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It's one of Stonehenge's greatest mysteries: How did Stone Age Britons move 45-ton slabs across dozens of miles to create the 4,500-year-old stone circle?
Now a new theory says that, while the ancient builders didn't have wheels, they may well have had balls.
A previous theory suggested that the builders used wooden rollers—carved tree trunks laid side by side on a constructed hard surface. Another imagined huge wooden sleds atop greased wooden rails.
But critics say the rollers' hard pathway would have left telltale gouges in the landscape, which have never been found. And the sled system, while plausible, would have required huge amounts of manpower—hundreds of men at a time to move one of the largest Stonehenge stones, according to a 1997 study.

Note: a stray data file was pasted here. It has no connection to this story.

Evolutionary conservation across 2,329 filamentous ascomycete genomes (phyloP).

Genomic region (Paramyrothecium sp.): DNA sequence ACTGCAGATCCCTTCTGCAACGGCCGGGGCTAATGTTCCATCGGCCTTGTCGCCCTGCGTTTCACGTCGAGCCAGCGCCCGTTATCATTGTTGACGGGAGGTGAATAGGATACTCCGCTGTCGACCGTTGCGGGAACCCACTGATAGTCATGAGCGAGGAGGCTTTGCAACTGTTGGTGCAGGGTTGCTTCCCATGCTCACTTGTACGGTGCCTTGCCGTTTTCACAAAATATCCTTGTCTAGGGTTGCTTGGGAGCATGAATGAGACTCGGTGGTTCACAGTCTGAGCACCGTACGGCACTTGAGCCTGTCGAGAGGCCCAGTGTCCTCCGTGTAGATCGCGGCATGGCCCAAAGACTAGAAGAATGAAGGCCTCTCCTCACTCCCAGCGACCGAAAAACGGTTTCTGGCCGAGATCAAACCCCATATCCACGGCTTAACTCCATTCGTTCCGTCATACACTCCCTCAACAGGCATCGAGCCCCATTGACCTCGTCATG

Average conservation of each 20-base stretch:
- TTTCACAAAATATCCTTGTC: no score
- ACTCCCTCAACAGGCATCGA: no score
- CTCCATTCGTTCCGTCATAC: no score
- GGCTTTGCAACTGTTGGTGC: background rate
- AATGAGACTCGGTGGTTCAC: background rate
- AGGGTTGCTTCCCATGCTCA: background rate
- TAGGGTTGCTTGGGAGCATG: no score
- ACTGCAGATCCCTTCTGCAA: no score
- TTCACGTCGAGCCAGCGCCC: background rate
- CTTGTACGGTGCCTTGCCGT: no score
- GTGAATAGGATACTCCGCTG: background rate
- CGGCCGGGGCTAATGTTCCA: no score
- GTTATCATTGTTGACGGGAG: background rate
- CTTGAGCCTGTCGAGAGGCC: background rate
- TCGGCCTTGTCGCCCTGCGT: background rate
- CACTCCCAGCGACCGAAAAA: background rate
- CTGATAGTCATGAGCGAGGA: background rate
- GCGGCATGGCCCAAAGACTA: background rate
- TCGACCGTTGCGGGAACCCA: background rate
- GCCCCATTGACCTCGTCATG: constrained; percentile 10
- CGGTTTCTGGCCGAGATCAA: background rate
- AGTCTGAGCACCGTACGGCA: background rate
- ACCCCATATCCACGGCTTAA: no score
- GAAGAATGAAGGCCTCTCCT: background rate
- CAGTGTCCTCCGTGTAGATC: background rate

Andrew Young, though, says Stonehenge's slabs, may have been rolled over a series of balls lined up in grooved rails, according to a November 30 statement from Exeter University in the U.Kwhere Young is a doctoral student in biosciences.'